It's my understanding that you don't incur a discount for heavy carcasses until you reach 1050 lbs. To have a hot carcass weight of 1050 lbs. the live weight would have to be in the 1750 lb range. That's big in my book.
I'm not sure how they calculate the $B index but more carcass weight would seemingly increase that index.
The last I saw the grid (this last year) the preferred carcass weight was 600-900 pounds. Above or below that got a discount.
 
A brown swiss and a red & white Simmental are pretty close cousins.
shirt-tail cousins
Brown Swiss are more closely related to Braunvieh.
Montbeliard originated in France and are aka "French Simmentals" in Europe.
 
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That is the same for us. A big, fat, fleshy cow might go #1300. #1000-1100 is about right plus or minus depending on conditions.

Big cows don't hold up any where... not just in the mountains.
What are you calling big cow? Small cows don’t hold up or work here. No size or type works everywhere.
 
What are you calling big cow? Small cows don’t hold up or work here. No size or type works everywhere.
What are you calling small? We have way to much feed stuffs available in the "I" states. When I go to a sale looking for 1,400lbs bred cows I can usually steel them because their not big enough for a lot of producers around here. 1,600-1,800 to 2,000+ is what a lot of nature cows are here. They may raise a big calf, but that's a lot of feed to maintain them.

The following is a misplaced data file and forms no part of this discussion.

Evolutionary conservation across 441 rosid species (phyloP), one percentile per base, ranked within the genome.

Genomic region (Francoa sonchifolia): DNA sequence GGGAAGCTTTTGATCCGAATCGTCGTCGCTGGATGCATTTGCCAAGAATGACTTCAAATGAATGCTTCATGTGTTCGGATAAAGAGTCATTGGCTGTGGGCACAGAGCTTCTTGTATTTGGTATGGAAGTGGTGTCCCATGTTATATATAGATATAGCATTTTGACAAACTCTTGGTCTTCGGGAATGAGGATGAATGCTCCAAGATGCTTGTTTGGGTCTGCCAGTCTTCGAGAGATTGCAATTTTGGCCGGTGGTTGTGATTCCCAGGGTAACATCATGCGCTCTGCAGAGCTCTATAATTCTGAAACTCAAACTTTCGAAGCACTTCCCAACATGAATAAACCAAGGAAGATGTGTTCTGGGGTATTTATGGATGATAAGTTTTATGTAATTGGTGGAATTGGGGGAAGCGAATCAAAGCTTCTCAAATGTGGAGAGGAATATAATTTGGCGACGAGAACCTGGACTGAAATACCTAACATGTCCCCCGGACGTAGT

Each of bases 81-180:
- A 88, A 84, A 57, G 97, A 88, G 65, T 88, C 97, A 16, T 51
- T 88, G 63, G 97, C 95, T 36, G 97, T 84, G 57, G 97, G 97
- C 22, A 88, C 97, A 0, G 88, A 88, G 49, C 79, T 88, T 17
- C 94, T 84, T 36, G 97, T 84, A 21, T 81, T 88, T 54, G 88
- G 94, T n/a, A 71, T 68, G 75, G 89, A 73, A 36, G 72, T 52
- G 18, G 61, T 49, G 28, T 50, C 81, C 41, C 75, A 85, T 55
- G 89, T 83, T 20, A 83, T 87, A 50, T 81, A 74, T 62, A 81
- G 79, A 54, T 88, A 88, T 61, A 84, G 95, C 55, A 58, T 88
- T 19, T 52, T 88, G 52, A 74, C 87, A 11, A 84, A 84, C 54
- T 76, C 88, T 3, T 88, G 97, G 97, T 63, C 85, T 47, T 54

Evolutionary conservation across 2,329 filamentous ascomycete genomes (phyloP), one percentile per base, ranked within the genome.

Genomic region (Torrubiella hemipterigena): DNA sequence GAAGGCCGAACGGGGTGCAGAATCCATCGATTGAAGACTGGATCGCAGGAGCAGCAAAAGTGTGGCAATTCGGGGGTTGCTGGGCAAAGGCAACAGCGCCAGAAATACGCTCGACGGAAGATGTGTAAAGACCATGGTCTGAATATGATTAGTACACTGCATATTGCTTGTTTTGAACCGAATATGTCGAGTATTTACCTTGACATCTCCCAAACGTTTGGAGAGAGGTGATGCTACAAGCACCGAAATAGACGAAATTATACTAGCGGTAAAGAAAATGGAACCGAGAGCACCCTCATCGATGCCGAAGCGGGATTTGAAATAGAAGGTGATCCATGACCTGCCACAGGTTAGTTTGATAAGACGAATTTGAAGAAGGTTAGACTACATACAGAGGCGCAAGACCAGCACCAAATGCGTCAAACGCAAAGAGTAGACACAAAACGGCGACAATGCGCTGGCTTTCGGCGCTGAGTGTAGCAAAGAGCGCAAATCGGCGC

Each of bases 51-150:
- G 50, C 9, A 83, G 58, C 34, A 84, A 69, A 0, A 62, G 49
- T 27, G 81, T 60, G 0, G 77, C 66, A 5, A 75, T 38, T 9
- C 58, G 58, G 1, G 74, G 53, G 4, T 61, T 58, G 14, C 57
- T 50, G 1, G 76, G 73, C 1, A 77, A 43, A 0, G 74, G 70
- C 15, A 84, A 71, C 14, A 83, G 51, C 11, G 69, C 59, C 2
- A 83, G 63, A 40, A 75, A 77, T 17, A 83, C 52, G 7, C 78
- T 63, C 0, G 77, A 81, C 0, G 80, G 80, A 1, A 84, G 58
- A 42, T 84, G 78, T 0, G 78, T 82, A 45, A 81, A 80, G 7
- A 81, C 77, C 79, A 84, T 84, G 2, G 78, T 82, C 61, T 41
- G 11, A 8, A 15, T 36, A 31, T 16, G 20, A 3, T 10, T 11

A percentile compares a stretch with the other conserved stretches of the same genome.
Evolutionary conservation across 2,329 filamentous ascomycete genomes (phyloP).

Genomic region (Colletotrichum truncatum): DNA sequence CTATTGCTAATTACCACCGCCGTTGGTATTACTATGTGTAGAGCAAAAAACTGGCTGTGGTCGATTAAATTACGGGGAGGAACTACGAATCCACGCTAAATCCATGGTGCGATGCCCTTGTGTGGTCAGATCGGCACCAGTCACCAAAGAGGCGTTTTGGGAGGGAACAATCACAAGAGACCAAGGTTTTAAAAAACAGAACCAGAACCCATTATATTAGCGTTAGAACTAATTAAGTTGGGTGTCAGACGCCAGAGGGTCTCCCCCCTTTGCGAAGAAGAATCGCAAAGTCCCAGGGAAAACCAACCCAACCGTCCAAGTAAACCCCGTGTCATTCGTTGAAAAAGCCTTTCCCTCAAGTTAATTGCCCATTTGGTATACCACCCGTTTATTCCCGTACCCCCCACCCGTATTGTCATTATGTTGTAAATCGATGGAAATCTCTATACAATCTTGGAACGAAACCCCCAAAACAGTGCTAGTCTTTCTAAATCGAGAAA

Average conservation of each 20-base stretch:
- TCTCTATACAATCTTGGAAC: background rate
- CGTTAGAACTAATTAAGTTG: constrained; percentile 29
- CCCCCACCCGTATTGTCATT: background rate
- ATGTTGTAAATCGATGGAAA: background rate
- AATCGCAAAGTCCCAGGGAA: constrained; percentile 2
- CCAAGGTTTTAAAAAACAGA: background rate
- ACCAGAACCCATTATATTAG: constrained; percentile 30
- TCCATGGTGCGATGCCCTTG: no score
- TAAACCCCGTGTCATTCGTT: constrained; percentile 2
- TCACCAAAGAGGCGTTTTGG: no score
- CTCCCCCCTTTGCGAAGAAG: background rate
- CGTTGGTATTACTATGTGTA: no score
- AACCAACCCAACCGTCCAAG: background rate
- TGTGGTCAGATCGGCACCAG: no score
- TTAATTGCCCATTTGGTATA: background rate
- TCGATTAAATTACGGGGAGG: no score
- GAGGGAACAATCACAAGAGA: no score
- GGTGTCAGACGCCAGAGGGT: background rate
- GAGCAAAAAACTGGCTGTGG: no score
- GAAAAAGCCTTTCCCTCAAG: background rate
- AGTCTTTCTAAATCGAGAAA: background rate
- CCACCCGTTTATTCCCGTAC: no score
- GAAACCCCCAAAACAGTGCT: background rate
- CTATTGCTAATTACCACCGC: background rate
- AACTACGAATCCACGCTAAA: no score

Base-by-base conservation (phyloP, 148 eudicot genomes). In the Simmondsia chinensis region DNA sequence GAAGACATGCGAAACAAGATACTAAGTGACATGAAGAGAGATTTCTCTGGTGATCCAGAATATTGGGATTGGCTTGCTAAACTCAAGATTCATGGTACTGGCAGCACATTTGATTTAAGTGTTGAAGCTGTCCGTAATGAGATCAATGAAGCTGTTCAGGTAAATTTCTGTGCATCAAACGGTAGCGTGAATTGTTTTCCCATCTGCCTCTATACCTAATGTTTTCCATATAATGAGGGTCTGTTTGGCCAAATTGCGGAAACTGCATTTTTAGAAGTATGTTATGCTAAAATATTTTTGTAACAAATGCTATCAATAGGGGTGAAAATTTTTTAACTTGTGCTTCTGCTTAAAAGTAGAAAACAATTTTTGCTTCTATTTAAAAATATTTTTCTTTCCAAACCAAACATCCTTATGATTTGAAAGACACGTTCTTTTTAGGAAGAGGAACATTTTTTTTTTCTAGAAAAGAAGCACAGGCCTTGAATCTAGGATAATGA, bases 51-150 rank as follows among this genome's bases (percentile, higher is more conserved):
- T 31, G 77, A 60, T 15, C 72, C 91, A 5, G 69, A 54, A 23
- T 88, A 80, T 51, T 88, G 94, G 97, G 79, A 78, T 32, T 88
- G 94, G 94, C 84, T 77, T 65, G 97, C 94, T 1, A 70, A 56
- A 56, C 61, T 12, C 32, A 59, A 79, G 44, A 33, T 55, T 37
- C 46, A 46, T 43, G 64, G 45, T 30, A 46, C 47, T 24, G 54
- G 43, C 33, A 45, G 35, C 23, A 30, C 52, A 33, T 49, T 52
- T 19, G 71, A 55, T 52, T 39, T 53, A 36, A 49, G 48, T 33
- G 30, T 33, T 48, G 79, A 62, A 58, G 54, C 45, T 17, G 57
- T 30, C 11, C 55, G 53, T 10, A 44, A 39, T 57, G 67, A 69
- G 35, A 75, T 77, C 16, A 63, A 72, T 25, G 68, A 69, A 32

When talking about cow sizes in general it's like comparing apples to oranges because everyone has different types of cattle they breed for and different management practices as well that there is no "one size fits all" way to compare anymore. Go look at the various topics that have been discussed on frame size here and there is variable #1 right there for mature cow weight because breeding for bigger frame cows are going to result in heavier mature cows weights by default. Then the next big variable is management practices - how much for inputs are you giving your cattle as there are guys that don't creep feed or don't push feed to their cattle at all at any point of their development. I don't like to criticize how people run their operations, we all do what we feel works best for us but it's also no secret that fat sells too and there are plenty of way to pack on some pounds and make cattle look fleshy but when the fat melts off what are you going to find under that? Some cows of certain size just won't work in some environments or management practices, especially if they are going to require a lot of inputs to keep up a healthy condition. Doesn't mean they aren't good cattle, there is a market for just about anything out there but you gotta commit to what kind of animal you are aiming to raise and stick with it.
 
I agree that different locations and environments require different size and type cows. But I don't get out and about much. Somebody educate me on what locations and environments require 1800 to 2000 pound cows to give max profit. What weight calves do they wean? Does the additional cow weight result in heavier weaning weights? Do they generate more profit than a 1400 to 1600 pound cow in those locations? Are there locations that produce enough grass and hay to maintain a 2000 pound cow or do those locations feed silage? Are we talking commercial cattle producing stockers and feeders or registered seedstock with a storyline and footnotes?